“One of the strengths of this book is that Todd Longstaffe-Gowan has chosen garden makers who are mostly lesser known and in some cases virtually unknown. This is also an exceptionally well-made book. . . . Some well-known examples of garden eccentricity are included, but in every case the author provides new details.”—Tim Richardson, Literary Review
“In English Garden Eccentrics landscape architect and author Todd Longstaffe-Gowan reveals a fascinating array of English garden-makers who, between the 17th and 18th centuries, created idiosyncratic gardens incorporating miniature mountains, exotic animals, caves and topiary.”—Bath Magazine
“Worthy research and interpretation. . . . England was awash with eccentrics throughout the 19th century. Many of them populate the pages here—surely, one of the author’s chief difficulties was who to leave out.”—Steven Desmond, Country Life
“As well as being a historian, Todd Longstaffe-Gowan is himself a gardener and practising landscape architect, and English Garden Eccentrics is enriched by the depth of his working knowledge. His experience also gives him an imaginative sympathy with each of his garden-making subjects who as a result spring from the page as real, if highly unconventional, human beings.”—Susan Owens, Times Literary Supplement
“In his portly and absorbing new book, Longstaffe-Gowan. . . rescues from obscurity the dramatis personae of a long-lost, almost unimaginable world. . . . So rich are their details, so compelling their stories . . . English Garden Eccentrics is simply unputdownable.”—David Wheeler, The Oldie
“The author delights us with the surprising tales behind the 20 or so individuals who from the early 17th century through the beginning of the 20th century fashioned a range of unusual gardens. . . . The stories are amusing, at times tinged with sadness but always informative and very entertaining. Each chapter is to be savoured because these gardens functioned as a form of biography, with each personality revealing themselves through their creativity. . . . I loved this book.”—Advolly Richmond, Gardens Illustrated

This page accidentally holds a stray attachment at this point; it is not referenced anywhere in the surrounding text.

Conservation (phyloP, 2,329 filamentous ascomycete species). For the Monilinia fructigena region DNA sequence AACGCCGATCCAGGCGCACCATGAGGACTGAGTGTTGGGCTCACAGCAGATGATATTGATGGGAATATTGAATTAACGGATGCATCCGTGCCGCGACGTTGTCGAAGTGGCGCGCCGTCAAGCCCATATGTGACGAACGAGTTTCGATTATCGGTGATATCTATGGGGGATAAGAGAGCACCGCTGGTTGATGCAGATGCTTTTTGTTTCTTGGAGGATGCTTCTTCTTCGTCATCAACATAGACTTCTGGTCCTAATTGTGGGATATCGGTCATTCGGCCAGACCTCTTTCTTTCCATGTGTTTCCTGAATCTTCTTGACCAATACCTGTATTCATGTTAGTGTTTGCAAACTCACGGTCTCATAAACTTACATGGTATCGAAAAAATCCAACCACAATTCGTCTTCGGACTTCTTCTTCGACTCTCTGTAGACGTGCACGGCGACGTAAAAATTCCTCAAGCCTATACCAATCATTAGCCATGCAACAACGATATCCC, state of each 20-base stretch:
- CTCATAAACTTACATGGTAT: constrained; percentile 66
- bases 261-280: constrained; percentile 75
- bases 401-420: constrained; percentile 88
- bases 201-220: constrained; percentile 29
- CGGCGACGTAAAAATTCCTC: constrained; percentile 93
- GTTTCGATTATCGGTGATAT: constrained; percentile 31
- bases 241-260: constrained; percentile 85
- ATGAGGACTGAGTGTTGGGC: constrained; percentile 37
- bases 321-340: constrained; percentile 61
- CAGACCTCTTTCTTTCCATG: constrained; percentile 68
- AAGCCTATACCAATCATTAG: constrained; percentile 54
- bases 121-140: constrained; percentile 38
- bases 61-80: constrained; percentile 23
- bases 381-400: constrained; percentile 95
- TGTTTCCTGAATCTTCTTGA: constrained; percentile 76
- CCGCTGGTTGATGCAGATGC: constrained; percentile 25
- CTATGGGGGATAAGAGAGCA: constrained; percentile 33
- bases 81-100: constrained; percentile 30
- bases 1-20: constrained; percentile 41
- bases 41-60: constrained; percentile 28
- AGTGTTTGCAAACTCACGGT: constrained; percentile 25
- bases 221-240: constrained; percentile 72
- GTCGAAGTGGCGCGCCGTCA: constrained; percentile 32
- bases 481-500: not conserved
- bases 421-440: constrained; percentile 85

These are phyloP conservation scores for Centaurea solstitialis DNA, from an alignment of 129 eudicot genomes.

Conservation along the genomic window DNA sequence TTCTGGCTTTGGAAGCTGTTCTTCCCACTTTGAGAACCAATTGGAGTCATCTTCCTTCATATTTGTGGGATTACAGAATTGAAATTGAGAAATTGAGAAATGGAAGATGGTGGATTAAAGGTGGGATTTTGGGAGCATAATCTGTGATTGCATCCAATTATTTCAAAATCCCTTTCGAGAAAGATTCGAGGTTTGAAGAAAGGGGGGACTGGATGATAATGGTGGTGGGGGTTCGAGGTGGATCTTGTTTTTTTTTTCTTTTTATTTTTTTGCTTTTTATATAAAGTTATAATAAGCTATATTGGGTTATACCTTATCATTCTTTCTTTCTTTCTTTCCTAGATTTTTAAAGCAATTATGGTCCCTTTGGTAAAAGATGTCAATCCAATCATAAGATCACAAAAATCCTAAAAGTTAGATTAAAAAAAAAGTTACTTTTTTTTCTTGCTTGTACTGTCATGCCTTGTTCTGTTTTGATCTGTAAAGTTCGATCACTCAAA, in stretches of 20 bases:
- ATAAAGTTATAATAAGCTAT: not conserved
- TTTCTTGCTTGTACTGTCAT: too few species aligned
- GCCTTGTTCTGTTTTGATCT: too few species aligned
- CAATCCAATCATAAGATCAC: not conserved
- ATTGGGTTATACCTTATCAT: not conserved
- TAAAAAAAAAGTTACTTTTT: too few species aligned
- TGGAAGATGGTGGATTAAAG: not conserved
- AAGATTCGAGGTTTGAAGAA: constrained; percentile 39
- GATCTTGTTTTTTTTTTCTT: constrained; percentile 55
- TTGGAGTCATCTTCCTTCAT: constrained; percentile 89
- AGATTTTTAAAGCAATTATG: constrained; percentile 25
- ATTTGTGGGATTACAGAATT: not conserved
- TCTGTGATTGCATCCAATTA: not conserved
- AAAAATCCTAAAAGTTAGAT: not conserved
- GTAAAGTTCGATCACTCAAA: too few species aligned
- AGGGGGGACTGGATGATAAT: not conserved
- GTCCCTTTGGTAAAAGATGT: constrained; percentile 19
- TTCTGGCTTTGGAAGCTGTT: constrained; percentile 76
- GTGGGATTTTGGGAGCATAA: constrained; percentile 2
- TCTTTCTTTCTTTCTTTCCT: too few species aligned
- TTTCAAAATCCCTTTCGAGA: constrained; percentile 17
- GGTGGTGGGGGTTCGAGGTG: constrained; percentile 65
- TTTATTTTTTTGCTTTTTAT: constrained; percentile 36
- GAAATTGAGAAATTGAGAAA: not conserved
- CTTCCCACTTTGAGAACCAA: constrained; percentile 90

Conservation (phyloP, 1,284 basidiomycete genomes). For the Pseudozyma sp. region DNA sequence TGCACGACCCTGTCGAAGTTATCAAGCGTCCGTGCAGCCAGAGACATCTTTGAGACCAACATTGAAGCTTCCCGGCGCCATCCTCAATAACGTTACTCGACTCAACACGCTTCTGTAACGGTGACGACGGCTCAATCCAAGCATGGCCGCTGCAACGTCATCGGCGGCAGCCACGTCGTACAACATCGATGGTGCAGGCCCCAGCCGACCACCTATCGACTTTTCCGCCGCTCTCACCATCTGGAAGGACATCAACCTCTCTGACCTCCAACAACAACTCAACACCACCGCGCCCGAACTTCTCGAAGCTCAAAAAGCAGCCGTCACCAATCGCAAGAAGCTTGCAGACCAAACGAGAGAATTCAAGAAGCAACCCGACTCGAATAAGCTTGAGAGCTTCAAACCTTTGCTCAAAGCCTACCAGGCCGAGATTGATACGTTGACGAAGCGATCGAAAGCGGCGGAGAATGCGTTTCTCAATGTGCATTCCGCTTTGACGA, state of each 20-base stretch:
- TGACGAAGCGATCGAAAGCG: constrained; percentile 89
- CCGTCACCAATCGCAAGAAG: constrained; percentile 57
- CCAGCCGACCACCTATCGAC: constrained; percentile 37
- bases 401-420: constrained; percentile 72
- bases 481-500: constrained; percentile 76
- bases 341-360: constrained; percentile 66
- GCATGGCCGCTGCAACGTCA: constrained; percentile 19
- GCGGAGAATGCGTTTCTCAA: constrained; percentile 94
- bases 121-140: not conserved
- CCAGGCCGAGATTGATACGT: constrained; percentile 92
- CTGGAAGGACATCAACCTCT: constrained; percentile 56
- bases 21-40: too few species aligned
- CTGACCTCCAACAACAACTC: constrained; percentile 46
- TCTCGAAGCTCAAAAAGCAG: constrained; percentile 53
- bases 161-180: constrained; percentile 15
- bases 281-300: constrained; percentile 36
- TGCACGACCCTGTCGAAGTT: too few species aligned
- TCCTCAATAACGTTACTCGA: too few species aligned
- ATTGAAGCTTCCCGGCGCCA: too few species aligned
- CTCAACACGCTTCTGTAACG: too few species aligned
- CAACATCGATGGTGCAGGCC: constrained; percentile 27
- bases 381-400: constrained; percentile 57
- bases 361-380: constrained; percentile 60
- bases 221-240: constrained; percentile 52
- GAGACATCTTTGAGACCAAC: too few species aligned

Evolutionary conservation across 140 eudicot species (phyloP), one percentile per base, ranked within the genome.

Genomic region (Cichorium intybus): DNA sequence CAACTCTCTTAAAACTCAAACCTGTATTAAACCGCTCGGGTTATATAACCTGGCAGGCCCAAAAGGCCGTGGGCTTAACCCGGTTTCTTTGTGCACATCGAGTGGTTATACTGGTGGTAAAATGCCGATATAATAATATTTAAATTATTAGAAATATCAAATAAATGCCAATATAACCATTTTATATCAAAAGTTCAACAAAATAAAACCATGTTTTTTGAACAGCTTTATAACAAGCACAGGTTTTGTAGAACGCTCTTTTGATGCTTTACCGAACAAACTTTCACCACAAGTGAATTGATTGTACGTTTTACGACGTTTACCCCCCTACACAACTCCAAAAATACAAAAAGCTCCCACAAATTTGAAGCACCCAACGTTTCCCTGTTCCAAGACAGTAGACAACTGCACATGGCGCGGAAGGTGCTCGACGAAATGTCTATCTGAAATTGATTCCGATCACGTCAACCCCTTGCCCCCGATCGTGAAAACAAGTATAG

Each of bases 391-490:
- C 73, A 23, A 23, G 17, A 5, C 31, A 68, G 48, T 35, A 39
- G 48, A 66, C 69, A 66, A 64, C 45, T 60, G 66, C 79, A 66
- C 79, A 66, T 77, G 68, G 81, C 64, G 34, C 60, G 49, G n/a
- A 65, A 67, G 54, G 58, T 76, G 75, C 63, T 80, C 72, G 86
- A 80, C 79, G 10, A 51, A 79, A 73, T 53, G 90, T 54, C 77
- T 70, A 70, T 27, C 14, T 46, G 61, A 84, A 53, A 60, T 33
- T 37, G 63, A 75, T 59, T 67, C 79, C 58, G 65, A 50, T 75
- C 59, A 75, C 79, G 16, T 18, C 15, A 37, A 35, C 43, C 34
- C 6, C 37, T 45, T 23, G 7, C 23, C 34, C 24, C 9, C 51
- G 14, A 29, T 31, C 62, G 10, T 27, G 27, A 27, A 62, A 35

“[Todd Longstaffe-Gowan] has brought his encyclopedic knowledge of the gloriously idiosyncratic gardens and garden makers of England to life in this sparkling text. If only there was as much imagination in the oeuvres these days. Hopefully, Todd will trigger a renaissance of the eccentric.”—Jinny Blom, House & Garden
“Those who plan to enjoy green thoughts in green shades this summer should be accompanied by Todd Longstaffe-Gowan’s English Garden Eccentrics, a delightful, book-length survey of the work of many of the eccentric gardeners of England over the past 300 or so years.”—Michael Glover, The Tablet, “Summer Reading”
“This book, considered simply as a reading experience, must be one of the most delightful in the canon of garden history. It is well written, beautifully produced and copiously illustrated.”—Brent Elliott, Garden History
“Longstaffe's eyes are fixed firmly on the snippets of information about the wilder reaches of the human psyche which his research has unearthed and he conveys those snippets in prose which is both lucid and lively.”—Tim Longville, Hortus
“This superbly researched collection explores the nature of eccentricity, expressed in garden creation from the 18th century onwards. It abounds with illustrations which tantalise our imagination since many of these eccentricities have disappeared over time.”—Jeremy Garnett, London Landscapes